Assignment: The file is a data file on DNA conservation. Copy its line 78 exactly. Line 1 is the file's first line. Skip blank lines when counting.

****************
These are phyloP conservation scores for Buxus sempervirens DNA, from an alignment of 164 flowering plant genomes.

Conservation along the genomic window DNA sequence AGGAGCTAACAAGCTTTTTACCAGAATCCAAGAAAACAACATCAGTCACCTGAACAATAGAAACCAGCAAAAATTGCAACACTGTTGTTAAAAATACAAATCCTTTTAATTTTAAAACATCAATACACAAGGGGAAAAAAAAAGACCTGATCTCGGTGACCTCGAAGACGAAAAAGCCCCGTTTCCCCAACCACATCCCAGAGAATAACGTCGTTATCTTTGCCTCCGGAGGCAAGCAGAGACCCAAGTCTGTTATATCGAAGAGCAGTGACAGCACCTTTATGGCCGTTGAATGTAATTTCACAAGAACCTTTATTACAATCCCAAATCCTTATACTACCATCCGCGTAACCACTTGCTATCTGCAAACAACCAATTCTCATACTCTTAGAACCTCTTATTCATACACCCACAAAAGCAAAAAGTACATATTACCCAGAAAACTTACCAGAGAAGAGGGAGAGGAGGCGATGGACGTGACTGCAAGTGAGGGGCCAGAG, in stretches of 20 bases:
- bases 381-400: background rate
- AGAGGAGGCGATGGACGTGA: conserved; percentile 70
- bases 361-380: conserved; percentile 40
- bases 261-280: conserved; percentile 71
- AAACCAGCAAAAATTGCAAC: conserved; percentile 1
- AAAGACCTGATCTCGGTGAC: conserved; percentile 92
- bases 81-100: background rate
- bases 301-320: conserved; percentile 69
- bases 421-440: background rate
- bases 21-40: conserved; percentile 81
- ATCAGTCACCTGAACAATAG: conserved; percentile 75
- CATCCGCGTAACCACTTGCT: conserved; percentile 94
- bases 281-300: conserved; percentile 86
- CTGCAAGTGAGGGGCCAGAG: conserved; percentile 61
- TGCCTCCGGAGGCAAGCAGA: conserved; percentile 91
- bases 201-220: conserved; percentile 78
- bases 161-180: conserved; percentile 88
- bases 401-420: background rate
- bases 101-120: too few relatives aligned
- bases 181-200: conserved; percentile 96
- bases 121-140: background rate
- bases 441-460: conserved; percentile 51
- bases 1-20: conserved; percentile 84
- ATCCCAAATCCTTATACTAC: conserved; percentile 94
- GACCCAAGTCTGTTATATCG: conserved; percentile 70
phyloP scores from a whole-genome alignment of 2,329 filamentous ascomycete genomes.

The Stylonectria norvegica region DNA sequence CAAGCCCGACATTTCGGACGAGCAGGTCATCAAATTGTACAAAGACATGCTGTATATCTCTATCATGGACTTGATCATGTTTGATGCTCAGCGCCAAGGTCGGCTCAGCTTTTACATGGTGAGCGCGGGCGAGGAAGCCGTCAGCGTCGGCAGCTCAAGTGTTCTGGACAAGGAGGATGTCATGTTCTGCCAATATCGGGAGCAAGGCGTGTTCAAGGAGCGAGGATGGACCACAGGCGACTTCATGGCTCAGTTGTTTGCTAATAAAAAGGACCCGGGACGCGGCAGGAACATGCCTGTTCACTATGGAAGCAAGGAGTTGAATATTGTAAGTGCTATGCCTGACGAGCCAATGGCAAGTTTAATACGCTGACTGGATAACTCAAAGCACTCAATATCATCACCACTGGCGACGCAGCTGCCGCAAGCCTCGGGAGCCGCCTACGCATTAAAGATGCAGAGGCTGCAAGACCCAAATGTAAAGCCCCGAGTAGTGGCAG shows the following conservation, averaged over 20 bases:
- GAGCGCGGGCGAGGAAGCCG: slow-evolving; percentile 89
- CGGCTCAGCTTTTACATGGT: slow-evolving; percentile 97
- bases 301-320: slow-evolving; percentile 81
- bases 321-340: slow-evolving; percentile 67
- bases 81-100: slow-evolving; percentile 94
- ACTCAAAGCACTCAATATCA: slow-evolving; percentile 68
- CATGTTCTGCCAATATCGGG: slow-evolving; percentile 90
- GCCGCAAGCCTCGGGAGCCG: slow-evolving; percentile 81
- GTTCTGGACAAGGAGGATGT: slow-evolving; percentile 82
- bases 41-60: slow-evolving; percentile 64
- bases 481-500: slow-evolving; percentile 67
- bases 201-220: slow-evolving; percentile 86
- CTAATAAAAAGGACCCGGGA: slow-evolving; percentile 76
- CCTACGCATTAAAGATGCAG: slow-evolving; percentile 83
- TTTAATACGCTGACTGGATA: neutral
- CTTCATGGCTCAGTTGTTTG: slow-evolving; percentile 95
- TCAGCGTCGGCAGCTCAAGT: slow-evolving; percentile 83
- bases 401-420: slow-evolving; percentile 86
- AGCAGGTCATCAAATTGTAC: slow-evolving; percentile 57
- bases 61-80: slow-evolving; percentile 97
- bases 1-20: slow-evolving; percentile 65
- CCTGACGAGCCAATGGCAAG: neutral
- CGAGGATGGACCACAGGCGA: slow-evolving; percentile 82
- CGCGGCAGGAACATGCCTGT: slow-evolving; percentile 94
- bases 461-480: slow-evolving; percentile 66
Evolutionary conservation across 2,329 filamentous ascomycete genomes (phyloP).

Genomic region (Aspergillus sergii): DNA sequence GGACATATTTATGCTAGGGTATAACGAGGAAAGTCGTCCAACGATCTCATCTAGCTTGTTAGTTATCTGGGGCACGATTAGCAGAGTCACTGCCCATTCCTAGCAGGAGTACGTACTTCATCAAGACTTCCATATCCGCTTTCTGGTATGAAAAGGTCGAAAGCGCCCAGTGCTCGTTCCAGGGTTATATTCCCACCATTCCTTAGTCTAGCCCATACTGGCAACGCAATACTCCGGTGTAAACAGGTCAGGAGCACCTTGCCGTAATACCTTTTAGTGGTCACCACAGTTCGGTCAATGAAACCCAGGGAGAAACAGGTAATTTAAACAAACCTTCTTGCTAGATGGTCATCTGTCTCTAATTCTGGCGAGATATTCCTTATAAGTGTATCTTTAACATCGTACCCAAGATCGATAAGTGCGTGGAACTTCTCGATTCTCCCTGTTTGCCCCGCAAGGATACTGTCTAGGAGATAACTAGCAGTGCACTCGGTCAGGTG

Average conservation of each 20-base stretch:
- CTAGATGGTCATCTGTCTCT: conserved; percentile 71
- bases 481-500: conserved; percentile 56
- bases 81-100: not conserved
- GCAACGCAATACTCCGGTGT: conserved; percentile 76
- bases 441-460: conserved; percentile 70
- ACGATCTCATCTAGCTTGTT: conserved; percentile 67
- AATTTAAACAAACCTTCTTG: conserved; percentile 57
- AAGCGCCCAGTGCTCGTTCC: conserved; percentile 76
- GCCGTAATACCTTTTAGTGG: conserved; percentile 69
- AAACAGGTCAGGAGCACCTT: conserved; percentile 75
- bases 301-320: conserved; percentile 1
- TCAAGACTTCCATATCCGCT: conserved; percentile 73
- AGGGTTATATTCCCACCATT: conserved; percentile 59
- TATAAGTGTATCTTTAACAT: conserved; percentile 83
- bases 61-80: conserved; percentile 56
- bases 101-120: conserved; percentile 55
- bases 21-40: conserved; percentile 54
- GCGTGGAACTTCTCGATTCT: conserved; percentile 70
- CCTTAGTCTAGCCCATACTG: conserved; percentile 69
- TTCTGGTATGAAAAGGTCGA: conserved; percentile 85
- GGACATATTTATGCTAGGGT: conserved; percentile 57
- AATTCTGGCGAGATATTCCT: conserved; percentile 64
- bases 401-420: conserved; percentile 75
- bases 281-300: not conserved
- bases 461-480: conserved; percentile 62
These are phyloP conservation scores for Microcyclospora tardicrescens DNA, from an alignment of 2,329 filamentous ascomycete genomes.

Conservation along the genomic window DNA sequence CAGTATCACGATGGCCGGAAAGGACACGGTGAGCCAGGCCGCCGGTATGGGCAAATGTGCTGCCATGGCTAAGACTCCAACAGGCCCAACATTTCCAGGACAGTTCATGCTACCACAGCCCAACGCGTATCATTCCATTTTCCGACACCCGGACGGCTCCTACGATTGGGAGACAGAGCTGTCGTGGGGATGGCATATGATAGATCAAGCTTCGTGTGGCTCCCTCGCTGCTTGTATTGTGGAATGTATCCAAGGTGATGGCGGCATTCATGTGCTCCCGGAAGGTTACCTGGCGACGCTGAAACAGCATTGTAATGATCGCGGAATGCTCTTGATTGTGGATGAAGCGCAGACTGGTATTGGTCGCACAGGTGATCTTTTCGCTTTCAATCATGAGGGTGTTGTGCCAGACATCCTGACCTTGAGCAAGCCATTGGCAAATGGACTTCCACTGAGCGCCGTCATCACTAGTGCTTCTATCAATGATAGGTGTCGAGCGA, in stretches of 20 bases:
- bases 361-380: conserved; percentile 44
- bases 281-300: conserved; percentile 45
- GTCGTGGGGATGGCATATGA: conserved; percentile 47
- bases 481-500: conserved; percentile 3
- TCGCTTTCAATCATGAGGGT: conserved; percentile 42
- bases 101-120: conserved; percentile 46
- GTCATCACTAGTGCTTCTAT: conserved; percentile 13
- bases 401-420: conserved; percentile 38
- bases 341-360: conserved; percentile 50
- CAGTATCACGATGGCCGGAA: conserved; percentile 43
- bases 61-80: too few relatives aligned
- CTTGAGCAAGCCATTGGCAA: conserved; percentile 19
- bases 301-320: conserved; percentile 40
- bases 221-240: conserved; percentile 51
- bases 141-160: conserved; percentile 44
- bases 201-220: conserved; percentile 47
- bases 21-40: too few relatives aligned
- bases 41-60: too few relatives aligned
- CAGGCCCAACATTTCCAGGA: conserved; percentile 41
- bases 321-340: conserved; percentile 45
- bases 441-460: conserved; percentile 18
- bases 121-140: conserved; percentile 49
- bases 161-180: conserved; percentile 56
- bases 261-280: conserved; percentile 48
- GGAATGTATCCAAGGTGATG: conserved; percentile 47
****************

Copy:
- GGACATATTTATGCTAGGGT: conserved; percentile 57